This year, the eastern zone came under the spotlight when three young girls went missing from Nehru Nagar, in quick succession. All three girls were found raped and murdered. Data released by the Mumbai police and analysed by HT shows a steep rise in crime against women in the eastern region. Figures for rape, especially, have increased every year since 2008. Quaiser Khalid, additional police commissioner, east region, talks about the disturbing trend and the perception that police are not taking these crimes seriously.
Why has there been a rise in crimes against women in the east region?
Increase in the slum population is the main reason why there has been an increase in the number of cases of crime against women. Also, women have become aware and are more prompt in filing police complaints.
What measures have the police taken to curb crimes against women?
In the past one year, we have been profiling and collecting data on the people who live in slum pockets. We are gathering information about every individual regarding the nature of his work, income, his whereabouts and his contacts. This will help us detect criminals in every locality. Drug addiction among slum dwellers is another reason why crimes against women are remain high. We have started camps with the help of NGOs, local doctors, religious leaders, and chemists to rehabilitate drug addicts. We have also increased the number of women constables in the region so women to feel comfortable sharing information.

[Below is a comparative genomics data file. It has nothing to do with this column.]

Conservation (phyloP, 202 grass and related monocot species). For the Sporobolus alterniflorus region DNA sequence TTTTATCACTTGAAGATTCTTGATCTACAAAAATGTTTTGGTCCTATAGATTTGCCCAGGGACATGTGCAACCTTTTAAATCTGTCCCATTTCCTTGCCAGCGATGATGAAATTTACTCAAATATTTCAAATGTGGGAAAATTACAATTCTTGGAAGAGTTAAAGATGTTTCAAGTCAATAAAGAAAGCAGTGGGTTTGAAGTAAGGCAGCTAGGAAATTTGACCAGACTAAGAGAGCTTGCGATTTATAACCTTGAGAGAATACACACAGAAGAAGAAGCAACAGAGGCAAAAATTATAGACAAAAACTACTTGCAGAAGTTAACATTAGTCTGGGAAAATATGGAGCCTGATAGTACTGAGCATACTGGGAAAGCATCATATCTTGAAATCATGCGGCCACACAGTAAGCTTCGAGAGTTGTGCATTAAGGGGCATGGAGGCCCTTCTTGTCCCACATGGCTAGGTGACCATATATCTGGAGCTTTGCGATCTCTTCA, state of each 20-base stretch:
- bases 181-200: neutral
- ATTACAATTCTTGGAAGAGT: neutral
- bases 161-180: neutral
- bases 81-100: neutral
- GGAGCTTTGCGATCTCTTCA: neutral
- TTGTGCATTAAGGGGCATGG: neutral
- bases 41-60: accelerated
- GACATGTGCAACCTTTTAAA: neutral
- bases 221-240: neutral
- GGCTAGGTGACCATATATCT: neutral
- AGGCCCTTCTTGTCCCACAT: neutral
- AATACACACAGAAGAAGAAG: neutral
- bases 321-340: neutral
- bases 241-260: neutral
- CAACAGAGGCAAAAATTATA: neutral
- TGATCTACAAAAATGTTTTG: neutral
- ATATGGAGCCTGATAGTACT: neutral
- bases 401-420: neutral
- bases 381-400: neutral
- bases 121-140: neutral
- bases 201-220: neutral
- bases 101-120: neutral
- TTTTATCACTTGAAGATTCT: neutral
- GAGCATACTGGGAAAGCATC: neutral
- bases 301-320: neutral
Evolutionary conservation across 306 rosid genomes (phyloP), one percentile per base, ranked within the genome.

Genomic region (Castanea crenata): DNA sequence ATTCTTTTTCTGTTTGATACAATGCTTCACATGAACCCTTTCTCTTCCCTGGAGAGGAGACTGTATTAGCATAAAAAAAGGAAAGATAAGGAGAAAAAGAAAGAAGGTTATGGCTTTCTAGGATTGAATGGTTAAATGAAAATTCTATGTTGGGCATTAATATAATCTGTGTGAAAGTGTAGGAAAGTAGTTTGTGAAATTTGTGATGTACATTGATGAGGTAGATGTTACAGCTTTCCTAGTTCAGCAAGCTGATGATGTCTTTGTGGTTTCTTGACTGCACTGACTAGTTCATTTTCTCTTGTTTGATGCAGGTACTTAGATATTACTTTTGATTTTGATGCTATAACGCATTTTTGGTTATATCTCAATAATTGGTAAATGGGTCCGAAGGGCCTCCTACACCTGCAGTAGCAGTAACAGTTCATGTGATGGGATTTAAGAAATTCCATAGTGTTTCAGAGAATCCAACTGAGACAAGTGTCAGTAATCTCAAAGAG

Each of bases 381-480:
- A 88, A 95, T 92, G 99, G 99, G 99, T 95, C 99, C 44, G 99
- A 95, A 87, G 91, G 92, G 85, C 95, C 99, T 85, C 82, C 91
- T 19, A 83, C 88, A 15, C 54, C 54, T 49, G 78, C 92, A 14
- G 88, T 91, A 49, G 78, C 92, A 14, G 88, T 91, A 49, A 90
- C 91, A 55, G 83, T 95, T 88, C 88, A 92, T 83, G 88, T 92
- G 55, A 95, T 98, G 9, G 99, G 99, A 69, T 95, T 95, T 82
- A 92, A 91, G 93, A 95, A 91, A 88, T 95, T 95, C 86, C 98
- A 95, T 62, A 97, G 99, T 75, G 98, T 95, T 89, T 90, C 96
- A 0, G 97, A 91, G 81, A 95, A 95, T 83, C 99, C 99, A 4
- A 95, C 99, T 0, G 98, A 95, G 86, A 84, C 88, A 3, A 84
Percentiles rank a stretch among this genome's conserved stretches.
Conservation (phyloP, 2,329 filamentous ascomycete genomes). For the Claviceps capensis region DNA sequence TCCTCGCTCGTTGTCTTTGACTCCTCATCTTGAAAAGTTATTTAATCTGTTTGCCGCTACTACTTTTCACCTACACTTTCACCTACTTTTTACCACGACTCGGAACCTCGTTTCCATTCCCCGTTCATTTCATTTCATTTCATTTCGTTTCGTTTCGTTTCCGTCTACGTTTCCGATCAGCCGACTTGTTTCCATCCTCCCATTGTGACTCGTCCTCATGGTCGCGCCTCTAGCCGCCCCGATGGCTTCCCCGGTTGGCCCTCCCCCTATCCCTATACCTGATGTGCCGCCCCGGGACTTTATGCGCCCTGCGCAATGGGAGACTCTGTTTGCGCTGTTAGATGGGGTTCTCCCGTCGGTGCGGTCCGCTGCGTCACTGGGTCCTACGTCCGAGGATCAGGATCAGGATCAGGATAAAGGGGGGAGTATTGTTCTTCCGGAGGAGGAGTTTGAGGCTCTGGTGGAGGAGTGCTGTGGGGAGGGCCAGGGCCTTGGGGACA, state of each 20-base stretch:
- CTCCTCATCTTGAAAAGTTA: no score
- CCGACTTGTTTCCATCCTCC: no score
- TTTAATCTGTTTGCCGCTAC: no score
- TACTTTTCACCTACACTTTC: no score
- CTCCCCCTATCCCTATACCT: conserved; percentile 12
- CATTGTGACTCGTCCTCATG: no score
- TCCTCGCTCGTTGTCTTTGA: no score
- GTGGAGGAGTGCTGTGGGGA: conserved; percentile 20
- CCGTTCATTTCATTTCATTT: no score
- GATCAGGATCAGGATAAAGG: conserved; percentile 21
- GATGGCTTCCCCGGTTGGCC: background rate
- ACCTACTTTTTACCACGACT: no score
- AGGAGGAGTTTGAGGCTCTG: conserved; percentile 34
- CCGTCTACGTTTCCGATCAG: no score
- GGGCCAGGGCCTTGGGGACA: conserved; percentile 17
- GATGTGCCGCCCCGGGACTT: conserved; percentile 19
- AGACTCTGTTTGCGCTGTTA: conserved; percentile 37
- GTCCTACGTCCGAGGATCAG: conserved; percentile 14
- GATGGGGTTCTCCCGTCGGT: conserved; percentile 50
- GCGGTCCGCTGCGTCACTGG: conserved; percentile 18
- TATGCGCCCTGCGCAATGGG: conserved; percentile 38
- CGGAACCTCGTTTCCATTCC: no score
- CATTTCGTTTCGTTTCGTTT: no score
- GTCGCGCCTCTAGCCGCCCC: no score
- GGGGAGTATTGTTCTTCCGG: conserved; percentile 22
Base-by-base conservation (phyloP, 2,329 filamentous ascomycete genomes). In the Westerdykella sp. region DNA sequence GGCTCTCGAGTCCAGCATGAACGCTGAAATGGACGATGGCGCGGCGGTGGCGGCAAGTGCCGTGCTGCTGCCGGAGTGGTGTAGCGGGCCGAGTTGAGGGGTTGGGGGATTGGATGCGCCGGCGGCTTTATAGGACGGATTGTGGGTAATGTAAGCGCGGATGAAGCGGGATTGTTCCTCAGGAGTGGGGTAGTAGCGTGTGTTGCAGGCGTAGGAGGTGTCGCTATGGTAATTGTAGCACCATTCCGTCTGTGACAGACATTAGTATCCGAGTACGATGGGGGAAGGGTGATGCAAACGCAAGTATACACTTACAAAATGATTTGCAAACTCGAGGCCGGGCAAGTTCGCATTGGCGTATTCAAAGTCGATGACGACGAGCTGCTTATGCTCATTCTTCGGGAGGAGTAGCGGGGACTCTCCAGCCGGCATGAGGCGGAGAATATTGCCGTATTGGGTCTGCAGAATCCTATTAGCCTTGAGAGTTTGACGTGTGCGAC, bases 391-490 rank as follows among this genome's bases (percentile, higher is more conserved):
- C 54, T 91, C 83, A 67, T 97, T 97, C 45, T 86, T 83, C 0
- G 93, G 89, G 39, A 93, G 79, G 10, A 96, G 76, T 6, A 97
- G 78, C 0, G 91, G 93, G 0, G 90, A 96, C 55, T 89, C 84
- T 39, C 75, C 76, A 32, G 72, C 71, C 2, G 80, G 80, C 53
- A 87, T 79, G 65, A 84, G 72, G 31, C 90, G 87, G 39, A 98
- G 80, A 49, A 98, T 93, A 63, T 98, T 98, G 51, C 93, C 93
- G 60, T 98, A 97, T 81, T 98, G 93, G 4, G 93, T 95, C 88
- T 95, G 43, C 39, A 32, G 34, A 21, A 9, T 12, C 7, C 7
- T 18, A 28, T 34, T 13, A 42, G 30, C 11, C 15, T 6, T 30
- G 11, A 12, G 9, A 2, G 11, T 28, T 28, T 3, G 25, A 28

Activists allege that the police do not take crimes against women seriously. Please comment.
That is not true. Once a case is registered we give complete attention to it. It depends on the gravity of the crime. I do agree that we need to sensitise our staff and train them to empathise towards such cases.
Activists and residents have alleged that the police is uncooperative while filling a FIR or registering a case?
I do not agree with that. Often, women are reluctant to divulge information. They do not want to go ahead with a FIR. Crimes against women are of a different nature. There are emotions involved in it and so women want quick and speedy justice. We have to see which IPC section the offender is booked under. If it is a bailable offence, we have to release the offender. It is not fair to blame the police.